Highly influential work
Professor Sandra Gilbert co-authored The Madwoman in the Attic, a seminal and highly influential work of feminist literary criticism. It transformed interpretations of some of our best-known writers, including the Brontës, Mary Shelley and Jane Austen.
The work, written with her long-time collaborator Professor Susan Gubar and published in 1979, changed the field of literary studies and influenced generations of students and teachers. The way it reinterpreted how women were represented in literature was as, Professor Gilbert herself has said, 'quietly revolutionary.’
As well as being a renowned critic she is a prize-winning poet who has published more than 15 volumes of poetry. Her work has been most recently recognised by a National Book Critics Circle Lifetime Achievement Award, shared with Professor Gubar.
Professor Gilbert, from the University of California, Davis, will give the keynote address at the Afterlives of Eve conference, organised by Newcastle and Durham universities, on Saturday, 10 September. Her Talk is ‘Invisible Ink: Eve in Twentieth-Century Women’s Poetry’.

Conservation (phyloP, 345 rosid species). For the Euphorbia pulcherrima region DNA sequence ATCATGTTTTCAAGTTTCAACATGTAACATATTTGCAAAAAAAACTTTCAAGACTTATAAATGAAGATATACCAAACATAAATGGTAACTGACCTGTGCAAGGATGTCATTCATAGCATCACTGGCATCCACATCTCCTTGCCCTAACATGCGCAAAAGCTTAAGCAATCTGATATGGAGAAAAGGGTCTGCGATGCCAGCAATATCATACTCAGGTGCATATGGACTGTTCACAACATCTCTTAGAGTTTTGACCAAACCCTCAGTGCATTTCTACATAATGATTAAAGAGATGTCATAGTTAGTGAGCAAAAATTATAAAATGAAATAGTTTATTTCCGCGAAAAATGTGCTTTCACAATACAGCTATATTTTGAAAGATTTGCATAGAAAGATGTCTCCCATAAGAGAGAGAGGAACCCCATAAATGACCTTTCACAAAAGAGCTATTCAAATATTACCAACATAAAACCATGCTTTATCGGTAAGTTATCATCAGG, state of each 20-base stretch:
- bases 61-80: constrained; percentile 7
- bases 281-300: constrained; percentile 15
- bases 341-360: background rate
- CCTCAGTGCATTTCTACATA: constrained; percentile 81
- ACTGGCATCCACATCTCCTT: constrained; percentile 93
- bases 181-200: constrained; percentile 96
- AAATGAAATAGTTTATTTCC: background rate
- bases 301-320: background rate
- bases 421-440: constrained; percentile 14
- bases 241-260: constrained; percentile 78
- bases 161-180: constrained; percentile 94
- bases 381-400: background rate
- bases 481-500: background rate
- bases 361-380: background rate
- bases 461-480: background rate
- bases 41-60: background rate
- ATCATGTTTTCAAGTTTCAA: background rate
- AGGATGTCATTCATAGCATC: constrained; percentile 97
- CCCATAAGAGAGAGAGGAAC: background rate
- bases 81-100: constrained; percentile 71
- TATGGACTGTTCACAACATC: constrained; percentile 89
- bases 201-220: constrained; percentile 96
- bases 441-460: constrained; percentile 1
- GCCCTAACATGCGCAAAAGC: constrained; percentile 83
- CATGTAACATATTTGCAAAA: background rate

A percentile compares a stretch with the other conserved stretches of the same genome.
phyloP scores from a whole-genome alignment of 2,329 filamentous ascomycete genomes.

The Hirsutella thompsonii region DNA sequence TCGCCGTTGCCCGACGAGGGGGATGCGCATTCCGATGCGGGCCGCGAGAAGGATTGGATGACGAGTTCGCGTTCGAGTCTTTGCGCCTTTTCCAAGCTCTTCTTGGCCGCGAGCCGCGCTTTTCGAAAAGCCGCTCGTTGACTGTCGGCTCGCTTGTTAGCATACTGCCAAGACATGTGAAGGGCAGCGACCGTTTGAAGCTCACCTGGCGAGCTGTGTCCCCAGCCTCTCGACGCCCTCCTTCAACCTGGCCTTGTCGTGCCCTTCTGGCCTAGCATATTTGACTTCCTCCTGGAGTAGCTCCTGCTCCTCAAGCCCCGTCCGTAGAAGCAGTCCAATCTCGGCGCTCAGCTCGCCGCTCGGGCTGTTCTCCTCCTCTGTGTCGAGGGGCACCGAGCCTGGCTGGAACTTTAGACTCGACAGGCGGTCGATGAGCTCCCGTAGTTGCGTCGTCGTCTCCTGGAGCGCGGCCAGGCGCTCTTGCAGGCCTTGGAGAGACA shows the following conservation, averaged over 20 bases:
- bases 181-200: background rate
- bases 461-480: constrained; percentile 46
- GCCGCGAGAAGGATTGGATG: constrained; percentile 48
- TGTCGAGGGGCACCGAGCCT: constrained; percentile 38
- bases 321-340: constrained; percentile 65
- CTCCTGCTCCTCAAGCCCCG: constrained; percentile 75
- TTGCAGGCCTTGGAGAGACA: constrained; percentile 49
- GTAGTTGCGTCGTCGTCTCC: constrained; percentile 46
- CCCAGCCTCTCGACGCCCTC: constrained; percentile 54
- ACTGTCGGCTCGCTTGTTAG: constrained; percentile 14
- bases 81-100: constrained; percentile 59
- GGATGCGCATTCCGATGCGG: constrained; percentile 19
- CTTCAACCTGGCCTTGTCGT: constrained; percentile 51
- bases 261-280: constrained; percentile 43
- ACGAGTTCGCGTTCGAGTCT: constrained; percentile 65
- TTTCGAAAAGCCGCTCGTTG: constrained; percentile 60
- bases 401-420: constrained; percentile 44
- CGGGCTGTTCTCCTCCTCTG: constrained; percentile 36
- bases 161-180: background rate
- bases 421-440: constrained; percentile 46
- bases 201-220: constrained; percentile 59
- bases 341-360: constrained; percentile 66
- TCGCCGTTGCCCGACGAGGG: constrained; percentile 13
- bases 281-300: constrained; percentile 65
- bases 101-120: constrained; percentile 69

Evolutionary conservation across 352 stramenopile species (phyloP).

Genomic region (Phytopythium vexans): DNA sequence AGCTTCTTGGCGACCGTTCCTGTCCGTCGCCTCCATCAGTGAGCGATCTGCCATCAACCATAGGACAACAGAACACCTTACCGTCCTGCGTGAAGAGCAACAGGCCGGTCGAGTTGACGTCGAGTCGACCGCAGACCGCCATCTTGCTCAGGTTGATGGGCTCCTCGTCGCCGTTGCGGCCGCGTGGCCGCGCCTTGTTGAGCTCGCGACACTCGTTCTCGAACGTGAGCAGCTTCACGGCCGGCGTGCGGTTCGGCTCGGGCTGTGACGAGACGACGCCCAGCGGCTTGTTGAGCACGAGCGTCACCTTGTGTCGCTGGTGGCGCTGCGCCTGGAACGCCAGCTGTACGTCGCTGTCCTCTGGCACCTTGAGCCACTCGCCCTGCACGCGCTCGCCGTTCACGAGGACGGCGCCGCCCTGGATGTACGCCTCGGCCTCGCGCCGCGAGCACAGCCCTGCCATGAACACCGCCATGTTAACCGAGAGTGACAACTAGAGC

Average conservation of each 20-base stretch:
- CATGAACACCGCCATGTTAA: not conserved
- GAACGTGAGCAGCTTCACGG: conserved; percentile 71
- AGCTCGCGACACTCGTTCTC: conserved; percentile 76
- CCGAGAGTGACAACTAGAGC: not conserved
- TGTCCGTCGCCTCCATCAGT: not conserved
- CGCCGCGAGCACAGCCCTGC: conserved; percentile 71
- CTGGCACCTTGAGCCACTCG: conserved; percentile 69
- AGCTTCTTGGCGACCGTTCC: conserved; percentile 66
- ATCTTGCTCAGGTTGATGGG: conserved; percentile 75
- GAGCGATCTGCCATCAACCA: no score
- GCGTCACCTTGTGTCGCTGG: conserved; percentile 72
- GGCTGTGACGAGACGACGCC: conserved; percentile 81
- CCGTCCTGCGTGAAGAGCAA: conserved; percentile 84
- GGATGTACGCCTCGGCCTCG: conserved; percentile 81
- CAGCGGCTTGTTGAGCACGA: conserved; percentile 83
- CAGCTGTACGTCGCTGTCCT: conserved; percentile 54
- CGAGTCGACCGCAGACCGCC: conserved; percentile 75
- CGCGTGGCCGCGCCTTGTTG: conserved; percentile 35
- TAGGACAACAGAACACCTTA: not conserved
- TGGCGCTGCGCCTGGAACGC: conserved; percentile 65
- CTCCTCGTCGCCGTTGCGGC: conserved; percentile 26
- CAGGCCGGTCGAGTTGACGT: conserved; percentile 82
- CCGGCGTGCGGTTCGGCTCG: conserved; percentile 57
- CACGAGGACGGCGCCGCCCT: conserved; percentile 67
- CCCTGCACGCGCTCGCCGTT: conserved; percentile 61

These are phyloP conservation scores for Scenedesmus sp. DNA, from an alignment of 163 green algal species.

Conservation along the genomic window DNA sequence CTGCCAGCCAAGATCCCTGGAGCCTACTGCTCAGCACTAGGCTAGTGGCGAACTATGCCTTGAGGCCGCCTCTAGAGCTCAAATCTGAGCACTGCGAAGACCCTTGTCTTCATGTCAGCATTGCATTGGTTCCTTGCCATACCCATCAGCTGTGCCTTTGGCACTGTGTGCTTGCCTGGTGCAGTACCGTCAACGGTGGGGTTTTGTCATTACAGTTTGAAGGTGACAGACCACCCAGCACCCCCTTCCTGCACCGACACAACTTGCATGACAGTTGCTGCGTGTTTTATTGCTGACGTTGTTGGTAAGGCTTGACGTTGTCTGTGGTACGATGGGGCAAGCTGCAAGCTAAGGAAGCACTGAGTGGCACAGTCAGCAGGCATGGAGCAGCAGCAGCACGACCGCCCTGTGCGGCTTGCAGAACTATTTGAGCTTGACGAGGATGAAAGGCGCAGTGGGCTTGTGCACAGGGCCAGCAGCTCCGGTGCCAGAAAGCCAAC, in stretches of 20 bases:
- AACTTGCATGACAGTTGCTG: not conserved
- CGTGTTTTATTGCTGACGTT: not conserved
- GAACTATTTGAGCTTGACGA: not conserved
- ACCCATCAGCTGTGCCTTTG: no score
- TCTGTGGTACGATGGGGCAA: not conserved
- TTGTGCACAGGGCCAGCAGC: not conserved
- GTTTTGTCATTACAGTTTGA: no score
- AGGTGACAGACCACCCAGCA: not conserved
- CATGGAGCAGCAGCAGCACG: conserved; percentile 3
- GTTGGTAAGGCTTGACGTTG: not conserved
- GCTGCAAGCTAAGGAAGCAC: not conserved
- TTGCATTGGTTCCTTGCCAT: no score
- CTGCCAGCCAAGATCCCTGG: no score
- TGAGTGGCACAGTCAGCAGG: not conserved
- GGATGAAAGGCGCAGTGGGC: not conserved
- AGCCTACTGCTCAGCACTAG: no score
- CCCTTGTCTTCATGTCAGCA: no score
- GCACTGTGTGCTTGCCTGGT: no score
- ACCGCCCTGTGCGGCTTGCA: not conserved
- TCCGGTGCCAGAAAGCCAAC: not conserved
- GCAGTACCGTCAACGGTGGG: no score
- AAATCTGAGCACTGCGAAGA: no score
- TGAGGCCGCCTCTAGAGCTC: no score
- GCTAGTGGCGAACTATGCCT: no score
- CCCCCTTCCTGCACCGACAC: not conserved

The conference focuses on how the biblical figure of Eve has been represented and written about in art, literature and theology from the medieval to the modern-day.
She will be introduced by Professor Linda Anderson, Director of the Newcastle Centre for Literary Arts, who said: “Professor Gilbert has deepened our appreciation of how important feminism is to our understanding of literature. She has been one of the foremost critics and writers in English for more than four decades.”
Conference organiser Dr Ruth Connolly, from Newcastle University, said: “Professor Gilbert’s intellectual influence has been extraordinary and it is a privilege to welcome her to the university and the School of English Literature, Languages and Linguistics.”
Afterlives of Eve takes place from 9 to 10 September at Newcastle University. Professor Gilbert’s talk takes place at 5pm on the 10th and is free to attend.
Newcastle University has risen for the second consecutive year in The Complete University Guide League table.
published on: 26 April 2017
An international collaboration of neuroscientists has shed light on how the brain helps us to predict what is coming next in speech.
published on: 25 April 2017